HOW TO STOP CARING WHAT OTHER PEOPLE THINK
I want to talk to you today about HOW TO STOP CARING WHAT OTHER PEOPLE THINK.
Because this is one of the biggest things that can stop us from doing what we truly love and want to do with our lives.
Be honest - have you agonised over a decision, without admitting to yourself that a big part of your thinking is devoted to what other peoples opinions of you might be as a result?
There’s a quote I love, by Regina Brett
And that quote is a lovely reminder but in practice, it can be really difficult to get over that fear of what might be said.
We are always looking for feedback. It’s how we make sense of the world. As a child, as a toddler, when we’re trying something new – we’ll catch our parents eye to seek their approval.
Growing up, at school, we turn in homework and hope to get it back without too many red pen marks. If we’re really lucky and we have great teachers, they might note in green suggestions for how we can improve, but we can’t help but look for the mark out of 10 at the bottom of the page as if that is the stamp that tells the rest of the world how valid our contribution is.
And of course, these days, there’s the option to post on social media and for the world to respond to our most intimate moments with the touch of a thumb.
I’m assuming you’re reading this article because you want to stop caring what other people think about you.
And for that you get extra Healthy Selfish points. Because Healthy Selfish means that in order to go beyond yourself, you have to put yourself first.
The world needs YOUR original thinking.
And dare I ask the question:
If you’re not putting yourself out there, making yourself feel vulnerable, and developing yourself, what is the point?
But you know that deep down, don’t you? But still the voice of what other people think is persistent and pervasive.
So does it have any value?
To answer that, we need to really understand who the ‘people’ are…
And they might take on different forms in different situations. On social media it might be potential trolls, or your ex boyfriend’s new girlfriend. It might be the strong voice of one of your parents or some judgemental friends, or if you listen very carefully, it might be the voice of no one very important but who made you feel something really uncomfortable that you never want to feel again.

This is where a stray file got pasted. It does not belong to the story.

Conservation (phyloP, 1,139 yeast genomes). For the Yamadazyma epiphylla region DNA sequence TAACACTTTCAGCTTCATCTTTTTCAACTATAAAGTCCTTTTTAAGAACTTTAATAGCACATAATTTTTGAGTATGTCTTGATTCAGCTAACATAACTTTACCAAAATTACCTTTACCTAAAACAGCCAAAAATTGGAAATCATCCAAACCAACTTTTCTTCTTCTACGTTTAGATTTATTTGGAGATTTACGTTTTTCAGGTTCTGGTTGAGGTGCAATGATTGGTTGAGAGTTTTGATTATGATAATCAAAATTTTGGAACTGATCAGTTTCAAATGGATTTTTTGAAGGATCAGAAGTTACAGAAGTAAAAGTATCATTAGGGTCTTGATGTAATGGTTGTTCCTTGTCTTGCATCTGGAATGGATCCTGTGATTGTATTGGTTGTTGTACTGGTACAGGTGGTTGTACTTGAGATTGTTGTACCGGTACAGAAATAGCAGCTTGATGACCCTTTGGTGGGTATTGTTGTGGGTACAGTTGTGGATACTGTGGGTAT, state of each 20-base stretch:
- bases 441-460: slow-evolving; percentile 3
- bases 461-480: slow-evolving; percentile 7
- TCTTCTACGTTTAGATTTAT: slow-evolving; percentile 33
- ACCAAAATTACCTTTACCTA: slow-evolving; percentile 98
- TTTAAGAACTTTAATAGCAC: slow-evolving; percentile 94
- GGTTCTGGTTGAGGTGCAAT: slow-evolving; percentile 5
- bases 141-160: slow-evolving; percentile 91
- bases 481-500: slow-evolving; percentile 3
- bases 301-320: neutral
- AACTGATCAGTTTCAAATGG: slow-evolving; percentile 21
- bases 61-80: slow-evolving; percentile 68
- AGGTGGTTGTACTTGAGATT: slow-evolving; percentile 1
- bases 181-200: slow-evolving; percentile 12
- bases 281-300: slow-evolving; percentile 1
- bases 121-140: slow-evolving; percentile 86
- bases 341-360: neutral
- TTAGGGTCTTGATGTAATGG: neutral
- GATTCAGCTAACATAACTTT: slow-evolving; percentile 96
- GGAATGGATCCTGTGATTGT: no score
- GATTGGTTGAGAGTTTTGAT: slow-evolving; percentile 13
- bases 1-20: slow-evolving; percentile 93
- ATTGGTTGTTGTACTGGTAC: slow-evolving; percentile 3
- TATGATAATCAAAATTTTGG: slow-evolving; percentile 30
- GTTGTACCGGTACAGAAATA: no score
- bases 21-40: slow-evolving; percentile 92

And that leads me to my next point, which is WHY we all seem to have this inbuilt function that stops us from doing things for fear of what other people will think.
Well it harks back to the days of our ancestral mammoths, who absolutely NEEDED to be part of and accepted by a group to ensure their survival.
So it’s actually an outdated evolutionary survival mechanism. And that’s why we need to be mindful of it, because when we know why we’re doing it, we can remember to challenge that thinking. It’s also our way of keeping ourselves safe. So when we experience pain or discomfort, our body remembers that feeling and wants to avoid it again at all costs, so it recognises the triggers (shame being a huge one) it will warn us with a tummy ache or racing heart.
So when you stop yourself from doing something because you’re worried you might offend, put someone else out, make another person feel they’re not important, or inferior because you happen to be really good at something they’re not. And when you even spend money, time or emotional energy to avoid the possible fall out from someone else’s negative opinion of you, just remember.
Healthy Selfish: To Go Beyond Yourself, You Have To Put Yourself First.
Love Rosie x